This is just a non sequitur. Look at how sucessful places like Knepp Csstle and The New Forest are; in fact, not only successful, but ‘re-wilding’ at a low cost brought those areas from marginal to extremely profitable, both in terms of finance AND biodiversity. How do you know people ‘demand’ the type of areas you describe? People don’t know any different, and that’s one of the big problems here, especially when farmer’s unions practice brinkmanship and scare tactics in regards to any attempts to re wild areas. The ‘sanitized’ landscapes you talk about hold less wildlife than your back garden.

  2. Wither rewilding of the Lake District indeed. The sheep keep it nice and tidy and visible.
    Kurt Janse of the Tourism alliance talking on the radio having said that the landscape was less attractive with industrialized farming then went on to say that unsupported farms on marginal land would go out of business and the fields would go fallow and be less attractive. No wonder Anna offered no ideas of where to go. Have you Mark or anyone?

    1. “The sheep keep it nice and tidy and visible”

      Noy only do I have a problem with the massive lack of biodiversity caused by overgrazing of the fells, but I also think it’s aesthetically moribund. Like I said earlier, if you want ‘ideas’ as your loaded question asks, go and check out Knepp Castle or The New Forest, or Arne; both areas which have been transformed in to blossoming, attractive habitats. Your argument is a non starter, because this isn’t a binary problem; the fells won’t all be covered in trees, it will be more of a mosaic Landscape, offering both biodiversity and beauty, as well as crucially being left to nature.

  3. By the way the last swallow is feeding one surviving chick in the garage. Keep your fingers crossed for it.

  4. Hardly a week seems to go by without a fascinating account of our landscape history – and, in every case, that is where it stops – we have a history, but apparently no future. I suppose that pretty well sums up Brexit Britain.

    When we do talk about the future it’s all about places like the Lake District – the farming religion has conditioned environmentalists so effectively that they believe they can only do things in remote places on poor soils.

    The reality is quite different. What farmers are really thinking is gradually emerging from behind the façade – and that is concern about future incomes – supported by the incredible number of farmers who are so committed to feeding the nation that their real desire is to get planning for housebuilding.

    One of the 5 key reccomendations of The Natural Capital Committee is 250,000 hectares of Community Woodland (for which read green, ecologically functioning land) around our towns and cities. they estimate economic benefit of £500m per annum. Places for people override – but don’t threaten – food production. That is just over 2% of our land area in England – less than noise in the system. That sort of scale solves the problem of sanitised wilderness – we can – and should – have landscape on the scale of the New Forest around our biggest cities. The foundations are already there – the NCC has gathered ‘real life’ economics, and the more experience we have the better it looks – with new exciting and valuable new landscapes developing on damaged land in the (not very) greenbelt of the Thames Gateway and the coalfields of the north west, Nottinghamshire and Yorkshire. New habitats from the Avalon Marshes to Knepp Castle have exceeded all expectations for restoring biodiversity with projects that (in this context) are really very small scale – that 250,000 hectares must surely include at least another 10,000 hectares of reed bed, for example.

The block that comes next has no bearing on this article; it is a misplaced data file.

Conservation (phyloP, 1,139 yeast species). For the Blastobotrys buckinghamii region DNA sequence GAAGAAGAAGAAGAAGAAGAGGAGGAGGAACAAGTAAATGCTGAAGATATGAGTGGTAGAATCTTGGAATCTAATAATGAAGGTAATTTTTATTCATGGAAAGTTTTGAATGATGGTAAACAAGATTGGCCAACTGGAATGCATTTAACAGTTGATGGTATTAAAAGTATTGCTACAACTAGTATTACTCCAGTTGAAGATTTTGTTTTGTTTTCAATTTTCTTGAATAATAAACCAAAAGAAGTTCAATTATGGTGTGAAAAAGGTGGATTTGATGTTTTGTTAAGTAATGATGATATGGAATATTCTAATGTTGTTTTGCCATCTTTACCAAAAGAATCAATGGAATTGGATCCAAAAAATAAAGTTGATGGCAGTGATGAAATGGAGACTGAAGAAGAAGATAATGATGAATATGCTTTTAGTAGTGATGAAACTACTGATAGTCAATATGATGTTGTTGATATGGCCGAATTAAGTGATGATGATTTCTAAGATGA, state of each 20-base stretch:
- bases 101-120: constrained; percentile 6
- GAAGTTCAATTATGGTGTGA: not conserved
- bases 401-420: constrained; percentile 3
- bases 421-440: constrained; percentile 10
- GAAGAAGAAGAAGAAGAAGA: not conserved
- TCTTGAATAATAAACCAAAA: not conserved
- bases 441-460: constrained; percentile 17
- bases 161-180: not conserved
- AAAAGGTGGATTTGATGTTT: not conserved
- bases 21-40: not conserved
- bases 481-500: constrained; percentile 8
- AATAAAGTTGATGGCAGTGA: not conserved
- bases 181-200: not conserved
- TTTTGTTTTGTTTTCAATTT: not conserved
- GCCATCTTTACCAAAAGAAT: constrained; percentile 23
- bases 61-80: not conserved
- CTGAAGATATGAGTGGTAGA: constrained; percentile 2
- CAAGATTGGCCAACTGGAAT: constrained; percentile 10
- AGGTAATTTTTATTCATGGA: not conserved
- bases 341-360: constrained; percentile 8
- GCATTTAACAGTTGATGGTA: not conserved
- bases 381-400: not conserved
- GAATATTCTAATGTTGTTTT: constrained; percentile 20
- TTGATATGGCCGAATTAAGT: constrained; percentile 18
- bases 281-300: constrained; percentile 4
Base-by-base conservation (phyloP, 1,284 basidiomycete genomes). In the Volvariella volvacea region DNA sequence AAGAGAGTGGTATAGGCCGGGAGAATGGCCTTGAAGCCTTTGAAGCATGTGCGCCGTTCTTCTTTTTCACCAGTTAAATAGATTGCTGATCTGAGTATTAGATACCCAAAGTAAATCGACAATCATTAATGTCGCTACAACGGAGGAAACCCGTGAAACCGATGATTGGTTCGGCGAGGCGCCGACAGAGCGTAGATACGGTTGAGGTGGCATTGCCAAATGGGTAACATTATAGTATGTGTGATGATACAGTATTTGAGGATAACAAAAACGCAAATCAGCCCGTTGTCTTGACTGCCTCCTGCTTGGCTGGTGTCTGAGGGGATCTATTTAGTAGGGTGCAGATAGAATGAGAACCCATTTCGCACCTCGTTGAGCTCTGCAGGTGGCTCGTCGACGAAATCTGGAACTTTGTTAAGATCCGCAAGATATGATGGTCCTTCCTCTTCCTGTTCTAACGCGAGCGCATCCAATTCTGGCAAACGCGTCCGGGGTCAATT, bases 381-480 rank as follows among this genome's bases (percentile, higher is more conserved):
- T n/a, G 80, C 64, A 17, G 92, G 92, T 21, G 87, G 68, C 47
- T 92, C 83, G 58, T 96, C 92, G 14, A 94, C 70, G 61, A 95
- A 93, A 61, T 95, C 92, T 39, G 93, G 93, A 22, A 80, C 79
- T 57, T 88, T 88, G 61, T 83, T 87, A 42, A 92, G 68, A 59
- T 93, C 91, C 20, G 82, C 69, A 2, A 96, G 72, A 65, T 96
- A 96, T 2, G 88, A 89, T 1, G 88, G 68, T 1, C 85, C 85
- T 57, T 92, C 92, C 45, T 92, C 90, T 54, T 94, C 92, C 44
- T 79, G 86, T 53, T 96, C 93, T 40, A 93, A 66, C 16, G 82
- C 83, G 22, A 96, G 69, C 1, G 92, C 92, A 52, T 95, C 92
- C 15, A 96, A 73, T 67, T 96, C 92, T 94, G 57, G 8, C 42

There is a future – there just needs to be more understanding of how bound up current thinking is in a (false) status quo – and to recognise that the foundations are there to see and build up from.

  5. “Hardly a week seems to go by …”

    or in this case nearly 18 months since this book was published when although I’m sure the date of the Gert Referendum was known the outcome wasn’t. Maybe gardener AP doesn’t have anything to offer about the future gardening of the the countryside or maybe she just wanted to avoid making predictions, which is always difficult when they are about the future